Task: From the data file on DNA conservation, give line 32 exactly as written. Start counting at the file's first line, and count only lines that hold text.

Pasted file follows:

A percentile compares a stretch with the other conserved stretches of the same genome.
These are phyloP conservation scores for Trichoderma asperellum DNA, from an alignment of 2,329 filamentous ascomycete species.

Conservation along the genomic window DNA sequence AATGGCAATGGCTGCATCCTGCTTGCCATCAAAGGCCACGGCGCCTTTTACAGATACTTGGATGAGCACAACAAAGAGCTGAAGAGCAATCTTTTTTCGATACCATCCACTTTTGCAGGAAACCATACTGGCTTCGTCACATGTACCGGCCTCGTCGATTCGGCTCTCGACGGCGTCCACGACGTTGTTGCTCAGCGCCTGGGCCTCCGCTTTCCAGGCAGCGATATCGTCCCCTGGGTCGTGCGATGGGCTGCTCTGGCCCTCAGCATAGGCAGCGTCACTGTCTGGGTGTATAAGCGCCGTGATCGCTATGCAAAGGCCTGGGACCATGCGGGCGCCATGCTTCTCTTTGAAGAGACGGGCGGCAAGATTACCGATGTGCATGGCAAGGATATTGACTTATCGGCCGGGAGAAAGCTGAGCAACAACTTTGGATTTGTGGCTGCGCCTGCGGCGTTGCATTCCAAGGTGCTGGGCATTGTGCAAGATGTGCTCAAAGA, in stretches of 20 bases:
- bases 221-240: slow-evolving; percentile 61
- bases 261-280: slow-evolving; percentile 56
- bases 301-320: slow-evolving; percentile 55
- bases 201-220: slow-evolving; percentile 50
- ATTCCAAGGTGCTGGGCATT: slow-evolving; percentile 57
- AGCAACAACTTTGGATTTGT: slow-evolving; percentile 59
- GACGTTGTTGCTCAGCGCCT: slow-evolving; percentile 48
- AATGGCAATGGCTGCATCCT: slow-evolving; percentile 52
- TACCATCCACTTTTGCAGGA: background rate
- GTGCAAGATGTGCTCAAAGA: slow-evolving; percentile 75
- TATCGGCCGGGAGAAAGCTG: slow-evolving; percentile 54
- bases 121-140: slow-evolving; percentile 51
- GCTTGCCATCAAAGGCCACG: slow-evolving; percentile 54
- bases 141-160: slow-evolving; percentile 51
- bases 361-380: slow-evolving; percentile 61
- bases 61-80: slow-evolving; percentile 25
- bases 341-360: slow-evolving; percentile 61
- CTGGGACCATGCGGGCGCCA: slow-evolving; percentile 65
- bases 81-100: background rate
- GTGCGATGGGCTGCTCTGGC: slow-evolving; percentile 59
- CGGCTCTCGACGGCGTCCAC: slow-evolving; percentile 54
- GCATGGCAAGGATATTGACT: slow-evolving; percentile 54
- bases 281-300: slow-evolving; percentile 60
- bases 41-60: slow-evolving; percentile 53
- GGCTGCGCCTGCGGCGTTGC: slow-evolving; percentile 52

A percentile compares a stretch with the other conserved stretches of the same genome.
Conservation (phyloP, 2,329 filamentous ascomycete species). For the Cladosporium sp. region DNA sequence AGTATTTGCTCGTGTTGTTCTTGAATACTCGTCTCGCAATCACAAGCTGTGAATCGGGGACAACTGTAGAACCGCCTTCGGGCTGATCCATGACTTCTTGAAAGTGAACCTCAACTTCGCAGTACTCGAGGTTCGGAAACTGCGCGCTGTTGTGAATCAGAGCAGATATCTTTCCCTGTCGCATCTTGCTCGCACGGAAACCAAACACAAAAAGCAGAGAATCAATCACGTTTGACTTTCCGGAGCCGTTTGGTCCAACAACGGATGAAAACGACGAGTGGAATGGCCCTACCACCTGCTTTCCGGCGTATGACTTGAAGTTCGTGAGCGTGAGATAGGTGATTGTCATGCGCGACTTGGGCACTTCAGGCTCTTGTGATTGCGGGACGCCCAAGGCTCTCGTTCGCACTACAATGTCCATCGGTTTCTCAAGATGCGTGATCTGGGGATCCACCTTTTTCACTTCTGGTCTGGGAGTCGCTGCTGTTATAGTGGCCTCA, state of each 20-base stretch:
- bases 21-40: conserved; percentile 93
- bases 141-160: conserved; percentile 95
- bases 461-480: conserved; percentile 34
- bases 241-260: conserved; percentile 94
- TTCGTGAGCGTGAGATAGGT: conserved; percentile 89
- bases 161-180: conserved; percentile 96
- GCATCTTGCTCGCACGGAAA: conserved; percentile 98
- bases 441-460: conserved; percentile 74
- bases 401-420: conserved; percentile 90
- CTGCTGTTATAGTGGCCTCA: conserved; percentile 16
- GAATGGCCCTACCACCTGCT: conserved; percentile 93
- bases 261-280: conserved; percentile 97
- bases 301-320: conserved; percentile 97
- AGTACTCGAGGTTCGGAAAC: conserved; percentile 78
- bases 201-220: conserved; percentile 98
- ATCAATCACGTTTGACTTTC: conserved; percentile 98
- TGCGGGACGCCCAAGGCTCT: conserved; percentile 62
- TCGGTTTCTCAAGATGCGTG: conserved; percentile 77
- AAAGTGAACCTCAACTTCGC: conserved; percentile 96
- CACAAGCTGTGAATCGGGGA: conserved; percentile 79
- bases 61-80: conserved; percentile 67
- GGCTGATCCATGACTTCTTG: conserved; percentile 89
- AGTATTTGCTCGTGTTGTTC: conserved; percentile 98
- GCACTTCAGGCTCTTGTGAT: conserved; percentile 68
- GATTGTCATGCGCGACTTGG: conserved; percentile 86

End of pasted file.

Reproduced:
- bases 141-160: conserved; percentile 95